Tuesday night, Mayor Arnell Willis welcomed his esteemed colleagues on the Helena West Helena council, fellow citizens, and special guests as he presented the city's State of address detailing some major indicators which demonstrate a fragile economic recovery, an update on the city's finances, the top challenges that the city is yet to face for 2013, and the general improvements that are currently being made.
“A little over two years ago, I spoke to you of a beginning for our city and we have accomplished that against incredible odds and resistance,” commented Willis. According to Willis the new administration has created a transparent form of government, one that is open to the general public with no backroom self-dealing. Willis remains confident as the city continues to streamline city government finance by making hard choices to reduce wasteful spending and paying down inherited debt.
“Tonight, I am asking the council to work with this administration to set aside our differences and take the necessary action to speed up fragile economic recovery, spark economical renewal, bring back hope and opportunity in our community for our citizens,” encouraged Willis.
Willis explained that during this difficult time period, he has called on the help of a higher power as the division within the city continues to reflect deep, real, and destructive path for the community.
“I'm reminded of one of our nation's great presidents who said 'Let the people know the truth and the country is saved,'” commented Willis. Willis explained that often times the good events go unnoticed or underneath the radar due to the steady stream of negative activities going on in the community. “I spoke of new beginnings for our city and we have accomplished that against incredible odds and resistance,” added Willis.
Willis touched based on several positive city events that have occurred including two economic development announcements made by Governor Mike Beebe and the opening and expansion operations of Enviro Tech chemical services, Delta American Fuel, Quapaw products LLC and Southern Hardware.
Willis explained that currently Amerimax prepares to hire a plant manager and add a third shift at its facility in the industrial park. “We saw the development of Meadowbrook Park subdivision on West Street as well,” Willis added.
Willis explained that however, the city is operating under financial stress detailing the chronic cash flow issues making it extremely difficult to pay current bills, make payroll, pay down outstanding debt and pay high repair bills on worn out police cars, sanitation trucks and equipment which needs to be replaced. “We are currently facing $1.2 million in debt right now, all that reflecting our outstanding checks, unpaid bills held by the city clerk, and the loss of revenue to replenish our general fund account,” commented Willis.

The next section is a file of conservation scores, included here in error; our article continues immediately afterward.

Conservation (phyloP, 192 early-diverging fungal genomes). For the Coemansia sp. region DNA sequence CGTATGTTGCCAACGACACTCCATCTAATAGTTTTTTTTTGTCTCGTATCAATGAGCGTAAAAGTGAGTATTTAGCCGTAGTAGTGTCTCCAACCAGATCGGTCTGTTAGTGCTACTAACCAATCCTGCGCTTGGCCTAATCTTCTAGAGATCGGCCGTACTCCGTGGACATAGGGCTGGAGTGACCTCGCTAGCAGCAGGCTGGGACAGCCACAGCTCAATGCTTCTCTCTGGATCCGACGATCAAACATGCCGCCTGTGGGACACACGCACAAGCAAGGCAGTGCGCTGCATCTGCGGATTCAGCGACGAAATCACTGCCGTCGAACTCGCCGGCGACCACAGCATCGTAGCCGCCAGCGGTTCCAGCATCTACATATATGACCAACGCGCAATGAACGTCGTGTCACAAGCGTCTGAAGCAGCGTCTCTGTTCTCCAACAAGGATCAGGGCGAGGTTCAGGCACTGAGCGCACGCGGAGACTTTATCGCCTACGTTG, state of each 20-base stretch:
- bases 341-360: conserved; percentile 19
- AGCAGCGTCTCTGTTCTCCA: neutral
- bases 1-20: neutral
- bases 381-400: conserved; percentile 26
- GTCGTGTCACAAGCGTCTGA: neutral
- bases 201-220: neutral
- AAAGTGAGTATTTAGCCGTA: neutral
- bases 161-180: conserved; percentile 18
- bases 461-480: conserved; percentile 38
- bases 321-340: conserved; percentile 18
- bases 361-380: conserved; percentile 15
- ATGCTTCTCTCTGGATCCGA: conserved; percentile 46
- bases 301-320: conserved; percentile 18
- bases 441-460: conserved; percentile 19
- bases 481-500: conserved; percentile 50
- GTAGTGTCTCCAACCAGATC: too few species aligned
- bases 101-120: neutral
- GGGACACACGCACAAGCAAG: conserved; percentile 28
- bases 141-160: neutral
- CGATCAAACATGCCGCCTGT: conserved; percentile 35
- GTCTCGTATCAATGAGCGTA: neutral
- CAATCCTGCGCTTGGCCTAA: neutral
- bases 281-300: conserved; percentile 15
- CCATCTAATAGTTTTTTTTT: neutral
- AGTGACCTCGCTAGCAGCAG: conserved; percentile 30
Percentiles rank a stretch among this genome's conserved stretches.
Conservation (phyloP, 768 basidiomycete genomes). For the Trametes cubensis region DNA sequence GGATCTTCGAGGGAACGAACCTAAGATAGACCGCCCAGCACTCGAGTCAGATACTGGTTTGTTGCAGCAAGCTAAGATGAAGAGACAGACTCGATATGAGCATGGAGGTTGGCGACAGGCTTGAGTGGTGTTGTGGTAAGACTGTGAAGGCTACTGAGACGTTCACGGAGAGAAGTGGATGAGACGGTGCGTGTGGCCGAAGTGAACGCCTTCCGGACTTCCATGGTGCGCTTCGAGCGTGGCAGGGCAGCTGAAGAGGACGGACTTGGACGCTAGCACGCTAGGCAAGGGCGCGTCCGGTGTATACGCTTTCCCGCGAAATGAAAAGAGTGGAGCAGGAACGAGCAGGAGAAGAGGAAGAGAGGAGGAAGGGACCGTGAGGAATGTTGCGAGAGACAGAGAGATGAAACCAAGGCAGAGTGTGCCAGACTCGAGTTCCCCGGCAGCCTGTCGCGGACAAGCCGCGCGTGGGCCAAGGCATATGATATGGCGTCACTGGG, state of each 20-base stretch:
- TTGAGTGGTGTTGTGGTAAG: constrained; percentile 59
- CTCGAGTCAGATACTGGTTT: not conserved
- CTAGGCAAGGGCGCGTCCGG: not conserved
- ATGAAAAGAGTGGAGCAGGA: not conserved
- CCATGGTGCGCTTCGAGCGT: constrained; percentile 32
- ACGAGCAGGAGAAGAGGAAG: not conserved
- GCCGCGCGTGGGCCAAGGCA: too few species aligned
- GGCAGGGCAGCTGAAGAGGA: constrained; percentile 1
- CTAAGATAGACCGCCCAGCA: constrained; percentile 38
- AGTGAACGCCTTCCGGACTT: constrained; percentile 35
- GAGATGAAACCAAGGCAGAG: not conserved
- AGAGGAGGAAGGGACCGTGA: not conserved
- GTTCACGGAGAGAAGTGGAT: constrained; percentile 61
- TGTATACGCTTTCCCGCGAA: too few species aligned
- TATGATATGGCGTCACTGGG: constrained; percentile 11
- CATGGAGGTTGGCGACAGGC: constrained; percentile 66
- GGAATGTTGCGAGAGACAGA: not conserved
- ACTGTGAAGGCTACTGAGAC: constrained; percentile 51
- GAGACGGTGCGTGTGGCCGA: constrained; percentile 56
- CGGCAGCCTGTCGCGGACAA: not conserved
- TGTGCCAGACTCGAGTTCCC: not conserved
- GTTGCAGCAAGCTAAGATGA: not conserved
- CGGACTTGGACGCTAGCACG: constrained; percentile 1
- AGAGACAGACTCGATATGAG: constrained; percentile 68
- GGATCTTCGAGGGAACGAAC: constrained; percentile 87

“Case in point, our city should not be in the business of selling weeks of vacation. This line item alone is a budget buster and I have been unable to get the council to stop this as well as other budget reduction ideas,” explained Willis.
Page 2 of 2 - Using a power point presentation, Willis explained the trend of the city's on going cash flow problem. Willis explained that the city does not have a strong enough cash position to pay down accounts payable in a timely manner and the unpaid bills held by the city clerk continues to increase year after year.
“The reason for our cash flow problem is due to the decline in revenue and our failure to cut expenses fast enough,” commented Willis. Willis explained that across-the-board spending cuts would not get the job done. “We have to put the revenue option on the table and make it an integral part of our deficit reduction and balancing our budget,” commented Willis.
Willis stressed that the Willis administration and the council must work together to develop a satisfactory plan to resolves serious financial problem facing the city. “Having a divided city government is the greatest single challenge facing our city in 2013,” added Willis. Willis explained that the biggest factor preventing our community from recruiting industry, balancing the city's budget and reducing the staggering crime rate as well as solving other problems lies at the table. “We must move beyond the blame game to focus on solutions to solve our financial problem. I do not look at you as my enemy, and you must not look at me as your enemy,” commented Willis.
Willis provided the council and listening audience with other improvements that are being made in the city including the financial assistance that the Helena-West Helena Police Dept. received from Southern Bancorp, the bullet proof vests purchased by the Phillips County Port Authority and the FEMA grant that was applied for the purchase of a snorkel truck in which the Delta Regional Authority (DRA) will put up matching funds for this purchase.
“In closing, I remain optimistic about the future of our city. We may have many challenges ahead of us but I look forward to working cooperatively with the city council in partnership to help our city rebound from this recession without slashing city services. Together, with a common purpose, we can and will build a brighter future for Helena West Helena and Phillips County.